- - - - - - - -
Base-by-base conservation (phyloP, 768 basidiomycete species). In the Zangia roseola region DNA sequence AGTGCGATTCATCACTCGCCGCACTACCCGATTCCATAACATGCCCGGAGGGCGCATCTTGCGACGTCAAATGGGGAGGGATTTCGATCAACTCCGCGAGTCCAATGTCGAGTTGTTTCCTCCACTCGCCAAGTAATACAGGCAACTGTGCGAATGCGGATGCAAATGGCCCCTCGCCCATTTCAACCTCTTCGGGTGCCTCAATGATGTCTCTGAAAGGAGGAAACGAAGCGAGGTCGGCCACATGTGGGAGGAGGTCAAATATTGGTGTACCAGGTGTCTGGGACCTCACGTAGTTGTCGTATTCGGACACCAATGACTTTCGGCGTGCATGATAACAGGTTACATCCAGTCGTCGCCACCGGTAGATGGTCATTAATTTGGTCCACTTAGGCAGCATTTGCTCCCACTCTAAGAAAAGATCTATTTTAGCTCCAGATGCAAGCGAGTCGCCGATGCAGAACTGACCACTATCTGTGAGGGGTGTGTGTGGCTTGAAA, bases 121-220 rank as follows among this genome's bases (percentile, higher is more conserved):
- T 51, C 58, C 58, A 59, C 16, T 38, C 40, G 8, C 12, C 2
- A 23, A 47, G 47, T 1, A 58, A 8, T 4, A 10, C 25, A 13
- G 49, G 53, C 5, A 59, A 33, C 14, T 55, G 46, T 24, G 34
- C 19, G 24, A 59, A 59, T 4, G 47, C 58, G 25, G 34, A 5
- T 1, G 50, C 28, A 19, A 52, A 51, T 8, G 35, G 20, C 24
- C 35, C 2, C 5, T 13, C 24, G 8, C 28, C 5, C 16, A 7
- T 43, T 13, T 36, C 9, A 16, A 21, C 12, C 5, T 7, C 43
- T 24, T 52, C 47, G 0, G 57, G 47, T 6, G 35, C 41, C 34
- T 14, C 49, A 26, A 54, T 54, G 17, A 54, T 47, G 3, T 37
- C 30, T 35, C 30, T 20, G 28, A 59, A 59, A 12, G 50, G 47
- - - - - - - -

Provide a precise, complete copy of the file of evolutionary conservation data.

Base-by-base conservation (phyloP, 768 basidiomycete species). In the Zangia roseola region DNA sequence AGTGCGATTCATCACTCGCCGCACTACCCGATTCCATAACATGCCCGGAGGGCGCATCTTGCGACGTCAAATGGGGAGGGATTTCGATCAACTCCGCGAGTCCAATGTCGAGTTGTTTCCTCCACTCGCCAAGTAATACAGGCAACTGTGCGAATGCGGATGCAAATGGCCCCTCGCCCATTTCAACCTCTTCGGGTGCCTCAATGATGTCTCTGAAAGGAGGAAACGAAGCGAGGTCGGCCACATGTGGGAGGAGGTCAAATATTGGTGTACCAGGTGTCTGGGACCTCACGTAGTTGTCGTATTCGGACACCAATGACTTTCGGCGTGCATGATAACAGGTTACATCCAGTCGTCGCCACCGGTAGATGGTCATTAATTTGGTCCACTTAGGCAGCATTTGCTCCCACTCTAAGAAAAGATCTATTTTAGCTCCAGATGCAAGCGAGTCGCCGATGCAGAACTGACCACTATCTGTGAGGGGTGTGTGTGGCTTGAAA, bases 121-220 rank as follows among this genome's bases (percentile, higher is more conserved):
- T 51, C 58, C 58, A 59, C 16, T 38, C 40, G 8, C 12, C 2
- A 23, A 47, G 47, T 1, A 58, A 8, T 4, A 10, C 25, A 13
- G 49, G 53, C 5, A 59, A 33, C 14, T 55, G 46, T 24, G 34
- C 19, G 24, A 59, A 59, T 4, G 47, C 58, G 25, G 34, A 5
- T 1, G 50, C 28, A 19, A 52, A 51, T 8, G 35, G 20, C 24
- C 35, C 2, C 5, T 13, C 24, G 8, C 28, C 5, C 16, A 7
- T 43, T 13, T 36, C 9, A 16, A 21, C 12, C 5, T 7, C 43
- T 24, T 52, C 47, G 0, G 57, G 47, T 6, G 35, C 41, C 34
- T 14, C 49, A 26, A 54, T 54, G 17, A 54, T 47, G 3, T 37
- C 30, T 35, C 30, T 20, G 28, A 59, A 59, A 12, G 50, G 47